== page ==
As a peaceful warrior, I would choose when, where and how I would behave.
With that commitment, I began to live the life of a warrior.
~Dan Millman

Wednesday, November 24, 2010

Are You Full of IT?
Water that is...

Hey blogger peeps! Get and stay hydrated this holiday season. You may find yourself a little overextended, extra glass of wine, big meal, skipped a workout.

Stay strong.
You can do it!

Schedule in one extra workout session each week to ensure you are on track and bring your water!
  • 1% dehydration will impact your athlectic performance!
  • 2% and your metabolism really starts running amuck.

Keep it green at mealtime and enjoy a salad for balance. It's easy to celebrate with fruits and vegetables! Soups, stews, salads, sides, all opportunities for a cellular celebration ;-)

After oxygen, water is your highest priority for attaining optimum health. Why? It's quite simple-your body is over 70% water. Your brain is over 85% water. So it makes sense that you can't drink too much water - pure water. Staying hydrated is absolutely crucial for optimum brain function and optimum health.

Adequate hydration is not only essential for optimum brain function, it also:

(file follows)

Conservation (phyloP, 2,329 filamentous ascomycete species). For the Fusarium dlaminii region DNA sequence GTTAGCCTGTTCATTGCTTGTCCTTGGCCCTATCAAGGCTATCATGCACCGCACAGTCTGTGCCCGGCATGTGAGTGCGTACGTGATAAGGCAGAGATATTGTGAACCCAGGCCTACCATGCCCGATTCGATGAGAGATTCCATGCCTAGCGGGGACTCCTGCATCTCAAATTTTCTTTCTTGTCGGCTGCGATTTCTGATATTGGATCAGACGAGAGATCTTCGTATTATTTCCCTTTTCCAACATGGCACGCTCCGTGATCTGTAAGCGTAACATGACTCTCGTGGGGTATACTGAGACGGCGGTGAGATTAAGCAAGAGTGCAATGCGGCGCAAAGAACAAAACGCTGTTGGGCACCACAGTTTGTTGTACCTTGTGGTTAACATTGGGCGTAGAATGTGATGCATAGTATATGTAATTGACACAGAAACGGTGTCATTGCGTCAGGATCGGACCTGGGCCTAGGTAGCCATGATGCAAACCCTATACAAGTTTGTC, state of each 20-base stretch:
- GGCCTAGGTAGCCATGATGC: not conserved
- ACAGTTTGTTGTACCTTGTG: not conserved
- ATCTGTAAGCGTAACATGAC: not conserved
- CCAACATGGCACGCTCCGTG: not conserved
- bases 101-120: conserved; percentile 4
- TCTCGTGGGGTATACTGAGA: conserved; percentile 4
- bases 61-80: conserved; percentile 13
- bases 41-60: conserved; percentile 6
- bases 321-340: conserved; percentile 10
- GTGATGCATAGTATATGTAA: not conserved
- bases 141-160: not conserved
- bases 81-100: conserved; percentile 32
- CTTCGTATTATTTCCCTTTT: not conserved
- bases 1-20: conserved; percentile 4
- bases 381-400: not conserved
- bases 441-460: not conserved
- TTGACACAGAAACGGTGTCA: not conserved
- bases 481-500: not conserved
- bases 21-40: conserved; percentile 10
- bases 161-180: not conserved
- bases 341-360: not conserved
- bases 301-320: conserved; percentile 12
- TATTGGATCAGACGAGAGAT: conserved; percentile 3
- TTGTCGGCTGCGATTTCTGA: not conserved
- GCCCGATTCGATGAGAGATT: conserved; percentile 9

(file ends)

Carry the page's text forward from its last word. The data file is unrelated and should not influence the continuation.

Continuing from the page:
• Maintains your body temperature
• Aids in digestion
• Metabolizes fat
• Lubricates and cushions your organs
• Transports nutrients throughout your body
• Flushes toxic waste from your body
• Keeps you looking and feeling young

There is evidence that cellular hydration state is an important factor controlling cellular protein turnover; protein synthesis and protein degradation are affected in opposite directions by cell swelling and shrinking. An increase in cellular hydration (swelling) acts as an anabolic proliferative signal, whereas cell shrinkage is catabolic and antiproliferative. The cellular hydration state is mainly determined by the activity of ion and substrate transport systems in the plasma membrane. Hormones, substrates, and oxidative stress can change the cellular hydration state within minutes, thereby affecting protein turnover. We postulate that a decrease in cellular hydration in liver and skeletal muscle triggers the protein catabolic states that accompany various diseases.
Cellular hydration state: an important determinant of protein catabolism in health and disease

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